Notes: page under construction: No item on this subject exists at wikipedia, and numerous pages link to it, so here it is, at last.


Nearby the site of modern Chatham’s Town Library their once stood an ancient watermill, which had existed there even before the Norman conquest of 1066. The old mill was powered by a stream that flowed down the valley to the river ‘Medway’ from it's source at what is now Luton. Over time the small brook was known as ‘Old Borne’, the River Borne or ‘the Brooke’.

As the town grew with the development of the Dockyard so the stream became silted with domestic waist and slowly over the centuries deteriorated into what was no more than an open sewer and was eventually capped in 1824, to later become the basis for the towns drainage system.

The Treasurer of the Navy’s accounts of the King’s Exchequer for the year 1544 identifies Deptford as the Dockyard that carried out all the major repairs to the King’s Ships that year. Peter Pett, of the family of shipwrights whose history is so closely connected to the chatham dockyard was appointed first ‘Master Shipwright’ for Chatham in about 1545.

In 1547 ‘Jillingham water’ as Chatham Dockyard was then known, is mentioned as second only in its importance to Deptford, a result of Chatham’s close proximity to London, and particularly the ‘King’s Palace’ of Greenwich. Following which Woolwich, Portsmouth, Harwich were listed in such order of succeeding importance. By 1550 the ships that were then lying off Portsmouth were ordered, by reason of its superior strategic location to be harboured in ‘Gillingham Water’.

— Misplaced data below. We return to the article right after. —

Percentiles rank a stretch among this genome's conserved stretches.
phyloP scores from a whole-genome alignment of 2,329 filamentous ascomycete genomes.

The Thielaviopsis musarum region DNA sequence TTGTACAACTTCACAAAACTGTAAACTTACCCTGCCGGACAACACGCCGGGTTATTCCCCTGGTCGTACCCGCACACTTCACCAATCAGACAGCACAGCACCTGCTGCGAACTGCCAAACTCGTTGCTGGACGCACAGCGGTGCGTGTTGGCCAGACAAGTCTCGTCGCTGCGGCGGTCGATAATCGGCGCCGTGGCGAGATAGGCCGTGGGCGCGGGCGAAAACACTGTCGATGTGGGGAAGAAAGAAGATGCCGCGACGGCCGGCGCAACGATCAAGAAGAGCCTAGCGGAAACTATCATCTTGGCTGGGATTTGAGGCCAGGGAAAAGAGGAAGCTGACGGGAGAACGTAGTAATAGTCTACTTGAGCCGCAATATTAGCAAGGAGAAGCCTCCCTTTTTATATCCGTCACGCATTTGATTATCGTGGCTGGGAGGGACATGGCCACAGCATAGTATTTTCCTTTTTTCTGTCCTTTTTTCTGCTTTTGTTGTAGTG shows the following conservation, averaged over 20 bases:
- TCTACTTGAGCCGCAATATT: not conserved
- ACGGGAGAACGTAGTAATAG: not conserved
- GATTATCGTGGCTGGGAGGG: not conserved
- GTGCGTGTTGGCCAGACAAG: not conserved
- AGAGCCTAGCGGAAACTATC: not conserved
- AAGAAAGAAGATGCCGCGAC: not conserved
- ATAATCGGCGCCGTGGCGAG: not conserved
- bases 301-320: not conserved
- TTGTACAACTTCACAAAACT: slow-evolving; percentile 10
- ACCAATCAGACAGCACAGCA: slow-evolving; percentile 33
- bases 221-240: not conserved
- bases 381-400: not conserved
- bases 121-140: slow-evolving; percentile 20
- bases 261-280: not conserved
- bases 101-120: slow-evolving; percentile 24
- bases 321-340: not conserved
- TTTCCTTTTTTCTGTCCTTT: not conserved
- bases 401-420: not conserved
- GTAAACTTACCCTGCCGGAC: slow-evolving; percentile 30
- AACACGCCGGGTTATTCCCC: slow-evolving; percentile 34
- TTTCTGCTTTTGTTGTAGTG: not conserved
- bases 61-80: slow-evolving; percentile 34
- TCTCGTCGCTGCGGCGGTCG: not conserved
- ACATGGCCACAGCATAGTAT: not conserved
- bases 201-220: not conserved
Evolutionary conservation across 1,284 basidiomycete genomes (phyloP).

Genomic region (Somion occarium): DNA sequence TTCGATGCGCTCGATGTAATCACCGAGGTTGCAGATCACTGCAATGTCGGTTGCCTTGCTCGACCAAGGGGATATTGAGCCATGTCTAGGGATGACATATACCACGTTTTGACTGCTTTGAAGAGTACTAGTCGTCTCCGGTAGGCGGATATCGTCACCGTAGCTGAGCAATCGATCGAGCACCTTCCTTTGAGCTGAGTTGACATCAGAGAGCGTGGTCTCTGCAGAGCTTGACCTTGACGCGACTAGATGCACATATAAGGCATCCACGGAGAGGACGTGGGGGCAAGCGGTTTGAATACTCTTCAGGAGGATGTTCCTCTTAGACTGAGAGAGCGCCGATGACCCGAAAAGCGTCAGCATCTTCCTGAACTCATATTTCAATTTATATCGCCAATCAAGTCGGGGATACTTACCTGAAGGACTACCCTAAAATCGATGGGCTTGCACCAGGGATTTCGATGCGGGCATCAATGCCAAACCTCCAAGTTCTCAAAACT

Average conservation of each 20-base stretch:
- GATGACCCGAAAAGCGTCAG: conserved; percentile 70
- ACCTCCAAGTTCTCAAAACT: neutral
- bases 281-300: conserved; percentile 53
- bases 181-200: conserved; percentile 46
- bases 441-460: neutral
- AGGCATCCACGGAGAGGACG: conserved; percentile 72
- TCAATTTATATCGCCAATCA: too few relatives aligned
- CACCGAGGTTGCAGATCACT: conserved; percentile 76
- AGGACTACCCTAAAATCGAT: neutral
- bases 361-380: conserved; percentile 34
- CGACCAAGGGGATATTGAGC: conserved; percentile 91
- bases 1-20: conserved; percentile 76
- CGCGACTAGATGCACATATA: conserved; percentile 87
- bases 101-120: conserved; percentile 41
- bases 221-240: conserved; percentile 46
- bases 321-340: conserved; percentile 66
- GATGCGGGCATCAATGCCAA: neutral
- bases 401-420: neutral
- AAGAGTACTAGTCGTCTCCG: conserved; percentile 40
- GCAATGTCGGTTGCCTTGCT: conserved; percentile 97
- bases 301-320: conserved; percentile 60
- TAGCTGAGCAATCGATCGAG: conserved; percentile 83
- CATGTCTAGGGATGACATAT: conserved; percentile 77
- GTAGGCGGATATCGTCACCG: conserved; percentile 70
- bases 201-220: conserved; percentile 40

chatham dockyard history:

From the mid 16th to late 17th Centuries Chatham was the most important Naval Dockyard in England and its Commissioner held a seat and a vote on the Navy Board in London.

From the will of a Chatham churchwarden, Richard Holborne, Shipwright at the old dockyard, a quaint and intriguing description of that area of Chatham then part of the Dockyard survives.

It includes a reference to his "ould it is now fenced with the brewing house and garden joyning it with the belle now standing... and the wharfe in the millponde...unto the fence of James have ingresse, egresse, and regresse through that way unto the waterside or water gate...and...the greate Gate Westward...and the...pumpe".

By reference to the Chatham parish Churchwarden accounts it is clear that this cousin of Phineas Pett named Richard (Hoborn) was to to hold the post of Churchwarden from 1634 to 1643, curiously as was his son in law Joseph Pett. Richard was to die in 1654, a year after, and possibly as a result of the stress caused by the ‘Adderley Inquest’ at Chatham, (a matter covered in the page: Peter Pett).